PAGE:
“Turnover is vanity, profit is sanity and cash flow is reality.” We’ve all heard it said, but a huge number of people have never taken it in, thought it through or understood it.
From time to time we will do some marketing to get some fresh blood into the network; and as the phone starts to ring, we are quick to recognize the “buyers” who have no real understanding as they ask: “What is the turnover?”
You see it does not matter, as a general rule. Of course there are exceptions like petrol stations and supermarkets, both of which work under a fairly standard set of parameters, understood intimately by their operators.
But when it comes to most businesses which battle from day to day to maximise their sales, while buying in their stock as low as possible, and minimizing their expenses, turnover is limited in relevance to calculating the VAT and commissions, and setting records to be graphed on a wall in the owner’s office, usually behind the door.
When it comes to valuing a business, turnover has no importance at all, except to point us in a direction of the business’s growth, and even this can be misleading. When we value a business, our model draws lots of graphs to identify the places that managers of businesses may be going wrong, and one of the anomalies we often see is a sudden rise in turnover coinciding with a fall in gross profit percentage. The inference to be drawn is that the business owner is “purchasing” sales turnover in order to impress someone, usually a hoped for purchaser of the business.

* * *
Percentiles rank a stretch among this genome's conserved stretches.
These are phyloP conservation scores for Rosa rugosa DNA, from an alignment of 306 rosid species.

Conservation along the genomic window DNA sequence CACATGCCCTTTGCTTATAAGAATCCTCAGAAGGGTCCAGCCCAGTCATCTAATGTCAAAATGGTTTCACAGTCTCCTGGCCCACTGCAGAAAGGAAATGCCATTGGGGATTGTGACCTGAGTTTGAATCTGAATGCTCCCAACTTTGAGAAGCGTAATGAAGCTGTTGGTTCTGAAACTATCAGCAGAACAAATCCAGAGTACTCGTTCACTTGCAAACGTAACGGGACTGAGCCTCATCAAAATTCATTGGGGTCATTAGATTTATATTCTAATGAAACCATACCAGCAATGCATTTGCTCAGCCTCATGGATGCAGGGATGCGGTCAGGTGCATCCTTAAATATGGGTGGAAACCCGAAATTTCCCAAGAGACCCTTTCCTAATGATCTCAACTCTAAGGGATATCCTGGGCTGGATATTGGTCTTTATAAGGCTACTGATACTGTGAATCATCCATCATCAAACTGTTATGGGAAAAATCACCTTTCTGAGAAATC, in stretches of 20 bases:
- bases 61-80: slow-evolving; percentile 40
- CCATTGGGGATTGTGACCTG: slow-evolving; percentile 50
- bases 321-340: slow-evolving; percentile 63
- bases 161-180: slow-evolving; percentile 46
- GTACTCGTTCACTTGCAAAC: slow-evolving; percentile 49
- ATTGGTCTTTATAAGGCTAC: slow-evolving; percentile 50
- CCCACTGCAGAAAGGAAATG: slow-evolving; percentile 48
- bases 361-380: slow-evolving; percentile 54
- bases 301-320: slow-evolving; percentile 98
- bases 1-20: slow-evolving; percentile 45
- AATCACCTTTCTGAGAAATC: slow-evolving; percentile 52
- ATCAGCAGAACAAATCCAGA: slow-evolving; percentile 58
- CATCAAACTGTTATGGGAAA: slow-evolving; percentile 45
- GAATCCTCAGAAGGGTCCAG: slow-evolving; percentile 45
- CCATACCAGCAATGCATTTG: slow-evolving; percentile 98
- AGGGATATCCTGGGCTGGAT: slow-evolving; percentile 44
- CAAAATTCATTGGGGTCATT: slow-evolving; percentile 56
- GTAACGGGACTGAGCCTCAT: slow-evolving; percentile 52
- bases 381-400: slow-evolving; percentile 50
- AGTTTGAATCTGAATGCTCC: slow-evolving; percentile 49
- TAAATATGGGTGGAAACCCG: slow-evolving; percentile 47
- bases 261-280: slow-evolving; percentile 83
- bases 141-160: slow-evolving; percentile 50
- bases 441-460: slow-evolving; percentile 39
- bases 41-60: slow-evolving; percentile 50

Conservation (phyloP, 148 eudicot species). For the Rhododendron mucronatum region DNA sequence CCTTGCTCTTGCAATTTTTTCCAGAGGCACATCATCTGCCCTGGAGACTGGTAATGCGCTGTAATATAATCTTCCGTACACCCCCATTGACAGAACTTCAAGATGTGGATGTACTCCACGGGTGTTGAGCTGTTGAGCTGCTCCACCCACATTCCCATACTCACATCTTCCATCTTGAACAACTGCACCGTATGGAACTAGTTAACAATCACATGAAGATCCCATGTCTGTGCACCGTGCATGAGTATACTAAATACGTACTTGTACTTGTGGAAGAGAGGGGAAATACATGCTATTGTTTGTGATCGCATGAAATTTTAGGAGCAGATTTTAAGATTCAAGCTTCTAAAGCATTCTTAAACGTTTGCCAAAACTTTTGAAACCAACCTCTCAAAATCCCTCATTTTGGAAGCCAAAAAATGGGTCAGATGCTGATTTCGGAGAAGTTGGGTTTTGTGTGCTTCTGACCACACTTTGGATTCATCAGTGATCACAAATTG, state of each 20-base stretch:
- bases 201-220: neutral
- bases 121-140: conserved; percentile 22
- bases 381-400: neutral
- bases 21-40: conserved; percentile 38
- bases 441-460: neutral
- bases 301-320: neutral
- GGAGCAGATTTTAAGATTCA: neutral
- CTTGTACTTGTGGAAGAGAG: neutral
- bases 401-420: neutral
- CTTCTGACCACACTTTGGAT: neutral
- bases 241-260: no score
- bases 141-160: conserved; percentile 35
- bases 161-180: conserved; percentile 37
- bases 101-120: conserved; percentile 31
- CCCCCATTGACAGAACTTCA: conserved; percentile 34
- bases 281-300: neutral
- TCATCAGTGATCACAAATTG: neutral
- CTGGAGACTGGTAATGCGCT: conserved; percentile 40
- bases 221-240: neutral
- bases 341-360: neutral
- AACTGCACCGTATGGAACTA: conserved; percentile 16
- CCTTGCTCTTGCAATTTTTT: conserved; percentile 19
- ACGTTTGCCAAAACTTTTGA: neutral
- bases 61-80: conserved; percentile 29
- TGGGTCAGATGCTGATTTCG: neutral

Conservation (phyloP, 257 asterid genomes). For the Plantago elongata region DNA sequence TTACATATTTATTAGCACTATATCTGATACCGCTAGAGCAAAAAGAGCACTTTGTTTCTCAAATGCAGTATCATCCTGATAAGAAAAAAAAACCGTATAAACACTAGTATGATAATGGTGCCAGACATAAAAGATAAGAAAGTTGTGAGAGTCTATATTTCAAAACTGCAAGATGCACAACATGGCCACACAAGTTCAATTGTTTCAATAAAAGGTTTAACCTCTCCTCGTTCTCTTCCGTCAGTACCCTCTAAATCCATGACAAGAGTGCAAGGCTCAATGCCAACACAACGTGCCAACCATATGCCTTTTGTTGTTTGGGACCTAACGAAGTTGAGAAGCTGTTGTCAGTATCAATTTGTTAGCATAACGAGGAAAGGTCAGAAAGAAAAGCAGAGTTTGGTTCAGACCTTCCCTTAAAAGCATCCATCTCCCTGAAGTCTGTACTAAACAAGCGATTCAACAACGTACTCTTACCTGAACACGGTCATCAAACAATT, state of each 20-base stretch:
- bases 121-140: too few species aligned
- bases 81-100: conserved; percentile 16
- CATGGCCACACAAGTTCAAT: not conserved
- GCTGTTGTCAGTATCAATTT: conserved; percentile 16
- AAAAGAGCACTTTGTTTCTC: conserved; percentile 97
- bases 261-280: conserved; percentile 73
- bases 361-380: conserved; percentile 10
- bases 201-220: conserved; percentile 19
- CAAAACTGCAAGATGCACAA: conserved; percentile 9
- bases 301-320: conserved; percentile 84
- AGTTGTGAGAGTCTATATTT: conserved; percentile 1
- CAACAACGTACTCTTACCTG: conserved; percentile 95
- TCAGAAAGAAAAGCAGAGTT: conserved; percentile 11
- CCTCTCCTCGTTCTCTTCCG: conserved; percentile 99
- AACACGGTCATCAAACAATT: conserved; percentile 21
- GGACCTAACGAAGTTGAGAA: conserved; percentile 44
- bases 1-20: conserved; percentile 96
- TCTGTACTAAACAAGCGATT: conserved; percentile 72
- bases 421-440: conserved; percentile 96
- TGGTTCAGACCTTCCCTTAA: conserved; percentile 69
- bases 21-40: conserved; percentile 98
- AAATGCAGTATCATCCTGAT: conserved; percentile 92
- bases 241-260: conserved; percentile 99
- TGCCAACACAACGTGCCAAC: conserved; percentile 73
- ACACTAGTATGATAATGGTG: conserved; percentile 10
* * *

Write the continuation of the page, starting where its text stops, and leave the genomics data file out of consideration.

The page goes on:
If things are well planned and fixed expenses are rationalised, this may lead to greater profits, but more often than not, the “sale month” leads to lower profits, and the result is exactly opposite to what was intended: Value falls.
Here is the simple calculation:
Two businesses in different cities, manufacturing the same goods with the same turnover and similar expenses, but one has lower cost of sales because it is closer to its principal suppliers. It has an immediate advantage with stronger cash flows, and after paying the same expenses as its counter part, ends up with more profit.
Given the opportunity and inclination to buy either business, which one would an investor choose? Well the more profitable one of course. And if there were several investors in the same room, there would be a bidding war, and the price would go up, as the less profitable business is ignored.
Does that make sense? Of course it does. Now stop asking about turnover in valuing your business, and concentrate on the net profit and the benefit you really get out of the business as the owner.